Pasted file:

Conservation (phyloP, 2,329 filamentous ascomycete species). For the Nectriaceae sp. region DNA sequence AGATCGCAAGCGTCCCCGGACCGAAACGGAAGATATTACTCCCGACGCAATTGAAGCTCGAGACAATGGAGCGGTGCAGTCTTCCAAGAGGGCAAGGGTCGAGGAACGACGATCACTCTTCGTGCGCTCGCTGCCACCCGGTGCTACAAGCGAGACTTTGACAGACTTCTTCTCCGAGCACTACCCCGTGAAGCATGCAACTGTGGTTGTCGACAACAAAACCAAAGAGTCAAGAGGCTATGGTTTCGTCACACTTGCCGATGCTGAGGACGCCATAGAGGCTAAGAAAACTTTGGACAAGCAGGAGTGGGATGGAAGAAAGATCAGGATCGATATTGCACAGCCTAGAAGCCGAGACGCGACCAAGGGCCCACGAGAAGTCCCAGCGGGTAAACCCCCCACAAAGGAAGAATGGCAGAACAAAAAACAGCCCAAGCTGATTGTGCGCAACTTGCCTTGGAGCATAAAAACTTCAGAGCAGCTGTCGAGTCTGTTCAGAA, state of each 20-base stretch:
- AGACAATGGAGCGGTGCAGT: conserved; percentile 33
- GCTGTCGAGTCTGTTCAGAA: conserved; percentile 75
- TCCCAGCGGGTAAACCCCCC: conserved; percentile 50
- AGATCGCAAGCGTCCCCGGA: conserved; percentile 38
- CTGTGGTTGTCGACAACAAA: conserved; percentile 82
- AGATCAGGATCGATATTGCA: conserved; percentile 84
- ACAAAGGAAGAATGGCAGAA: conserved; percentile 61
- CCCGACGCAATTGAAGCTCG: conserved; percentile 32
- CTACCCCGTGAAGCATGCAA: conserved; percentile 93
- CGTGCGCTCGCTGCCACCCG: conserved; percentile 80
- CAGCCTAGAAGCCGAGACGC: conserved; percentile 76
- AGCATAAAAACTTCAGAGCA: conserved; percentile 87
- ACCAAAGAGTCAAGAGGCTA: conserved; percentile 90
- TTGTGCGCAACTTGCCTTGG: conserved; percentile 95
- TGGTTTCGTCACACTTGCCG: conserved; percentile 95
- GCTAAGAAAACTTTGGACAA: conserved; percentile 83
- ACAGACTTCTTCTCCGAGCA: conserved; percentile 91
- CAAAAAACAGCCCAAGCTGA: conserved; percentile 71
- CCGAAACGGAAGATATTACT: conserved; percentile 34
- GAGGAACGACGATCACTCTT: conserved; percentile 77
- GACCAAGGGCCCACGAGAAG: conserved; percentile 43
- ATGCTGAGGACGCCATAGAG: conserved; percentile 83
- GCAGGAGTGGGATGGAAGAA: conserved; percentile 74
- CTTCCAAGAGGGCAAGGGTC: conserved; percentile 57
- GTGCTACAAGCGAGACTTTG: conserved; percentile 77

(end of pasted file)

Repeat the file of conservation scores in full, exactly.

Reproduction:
Conservation (phyloP, 2,329 filamentous ascomycete species). For the Nectriaceae sp. region DNA sequence AGATCGCAAGCGTCCCCGGACCGAAACGGAAGATATTACTCCCGACGCAATTGAAGCTCGAGACAATGGAGCGGTGCAGTCTTCCAAGAGGGCAAGGGTCGAGGAACGACGATCACTCTTCGTGCGCTCGCTGCCACCCGGTGCTACAAGCGAGACTTTGACAGACTTCTTCTCCGAGCACTACCCCGTGAAGCATGCAACTGTGGTTGTCGACAACAAAACCAAAGAGTCAAGAGGCTATGGTTTCGTCACACTTGCCGATGCTGAGGACGCCATAGAGGCTAAGAAAACTTTGGACAAGCAGGAGTGGGATGGAAGAAAGATCAGGATCGATATTGCACAGCCTAGAAGCCGAGACGCGACCAAGGGCCCACGAGAAGTCCCAGCGGGTAAACCCCCCACAAAGGAAGAATGGCAGAACAAAAAACAGCCCAAGCTGATTGTGCGCAACTTGCCTTGGAGCATAAAAACTTCAGAGCAGCTGTCGAGTCTGTTCAGAA, state of each 20-base stretch:
- AGACAATGGAGCGGTGCAGT: conserved; percentile 33
- GCTGTCGAGTCTGTTCAGAA: conserved; percentile 75
- TCCCAGCGGGTAAACCCCCC: conserved; percentile 50
- AGATCGCAAGCGTCCCCGGA: conserved; percentile 38
- CTGTGGTTGTCGACAACAAA: conserved; percentile 82
- AGATCAGGATCGATATTGCA: conserved; percentile 84
- ACAAAGGAAGAATGGCAGAA: conserved; percentile 61
- CCCGACGCAATTGAAGCTCG: conserved; percentile 32
- CTACCCCGTGAAGCATGCAA: conserved; percentile 93
- CGTGCGCTCGCTGCCACCCG: conserved; percentile 80
- CAGCCTAGAAGCCGAGACGC: conserved; percentile 76
- AGCATAAAAACTTCAGAGCA: conserved; percentile 87
- ACCAAAGAGTCAAGAGGCTA: conserved; percentile 90
- TTGTGCGCAACTTGCCTTGG: conserved; percentile 95
- TGGTTTCGTCACACTTGCCG: conserved; percentile 95
- GCTAAGAAAACTTTGGACAA: conserved; percentile 83
- ACAGACTTCTTCTCCGAGCA: conserved; percentile 91
- CAAAAAACAGCCCAAGCTGA: conserved; percentile 71
- CCGAAACGGAAGATATTACT: conserved; percentile 34
- GAGGAACGACGATCACTCTT: conserved; percentile 77
- GACCAAGGGCCCACGAGAAG: conserved; percentile 43
- ATGCTGAGGACGCCATAGAG: conserved; percentile 83
- GCAGGAGTGGGATGGAAGAA: conserved; percentile 74
- CTTCCAAGAGGGCAAGGGTC: conserved; percentile 57
- GTGCTACAAGCGAGACTTTG: conserved; percentile 77